For example, “On Monday, you’ll wake up at 9am, eat breakfast, and then we’ll go to the park. After that, we’ll have lunch and then do some reading together.” Again, the idea is to give your child a sense of predictability and control, so they know what to expect each day.

2. Adjust Bedtimes and Wake-Up Times (Or Not)

As tempting as it may be to let them stay up late and sleep in the next day, it’s not always the best idea. 

Instead, try to make small changes to their sleeping patterns every few days. For example, if your child typically goes to bed at 8 pm and wakes up at 6 am, you can start by pushing their bedtime 15-30 minutes later each night and waking them up 15-30 minutes later each morning. This way, their bodies will gradually adjust to the new schedule, and they won’t be thrown off balance.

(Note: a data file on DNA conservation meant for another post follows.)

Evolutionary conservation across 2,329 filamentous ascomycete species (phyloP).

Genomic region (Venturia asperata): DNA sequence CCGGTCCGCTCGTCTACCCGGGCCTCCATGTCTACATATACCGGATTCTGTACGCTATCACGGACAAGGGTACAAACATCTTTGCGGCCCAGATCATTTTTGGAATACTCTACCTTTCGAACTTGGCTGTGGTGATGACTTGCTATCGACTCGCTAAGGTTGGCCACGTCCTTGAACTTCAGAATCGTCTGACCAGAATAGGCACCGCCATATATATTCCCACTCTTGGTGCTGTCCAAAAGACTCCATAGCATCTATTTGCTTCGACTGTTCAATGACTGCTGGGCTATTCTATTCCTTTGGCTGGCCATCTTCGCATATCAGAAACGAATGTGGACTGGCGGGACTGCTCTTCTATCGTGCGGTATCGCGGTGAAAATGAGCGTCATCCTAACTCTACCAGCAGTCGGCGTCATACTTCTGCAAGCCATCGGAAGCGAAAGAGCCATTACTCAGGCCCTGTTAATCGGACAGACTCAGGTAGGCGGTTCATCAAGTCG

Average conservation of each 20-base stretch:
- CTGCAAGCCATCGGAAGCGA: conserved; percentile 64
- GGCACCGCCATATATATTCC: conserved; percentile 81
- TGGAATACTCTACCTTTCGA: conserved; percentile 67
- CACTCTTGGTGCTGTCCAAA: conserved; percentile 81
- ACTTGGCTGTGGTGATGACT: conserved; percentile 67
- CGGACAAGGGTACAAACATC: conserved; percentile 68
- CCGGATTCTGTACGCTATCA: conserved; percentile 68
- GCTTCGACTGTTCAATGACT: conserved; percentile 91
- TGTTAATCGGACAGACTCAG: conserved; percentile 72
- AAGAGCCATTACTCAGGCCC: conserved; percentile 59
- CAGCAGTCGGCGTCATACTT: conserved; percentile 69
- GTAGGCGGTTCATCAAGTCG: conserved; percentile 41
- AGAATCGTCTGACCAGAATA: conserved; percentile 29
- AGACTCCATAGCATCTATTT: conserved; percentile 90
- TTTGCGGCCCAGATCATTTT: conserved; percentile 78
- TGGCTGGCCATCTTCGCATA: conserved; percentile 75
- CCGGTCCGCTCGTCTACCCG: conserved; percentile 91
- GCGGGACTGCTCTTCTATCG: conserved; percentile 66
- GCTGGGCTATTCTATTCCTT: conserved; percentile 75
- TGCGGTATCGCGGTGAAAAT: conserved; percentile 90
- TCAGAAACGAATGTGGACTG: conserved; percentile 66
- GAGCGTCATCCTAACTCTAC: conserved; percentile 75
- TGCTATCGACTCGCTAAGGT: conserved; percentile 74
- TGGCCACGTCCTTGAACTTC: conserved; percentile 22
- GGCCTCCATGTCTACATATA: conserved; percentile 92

It’s important to remember that every child is different, and what works for one child may not work for another. Some children may be able to handle more significant changes to their sleeping patterns, while others may need extra time to adjust. If your child is sensitive to changes, don’t be afraid to make even smaller adjustments or to take things even more slowly.

What’s more important than the timing is to make sure your child is getting enough sleep. Research shows that children between the ages of 6 and 12 need 9-12 hours of sleep each night. 

Teenagers need about 8-10 hours of sleep each night. So, no matter what their summer schedule looks like, make sure they’re getting enough rest. Also, keep in mind that naps can be beneficial for younger children who need extra sleep during the day.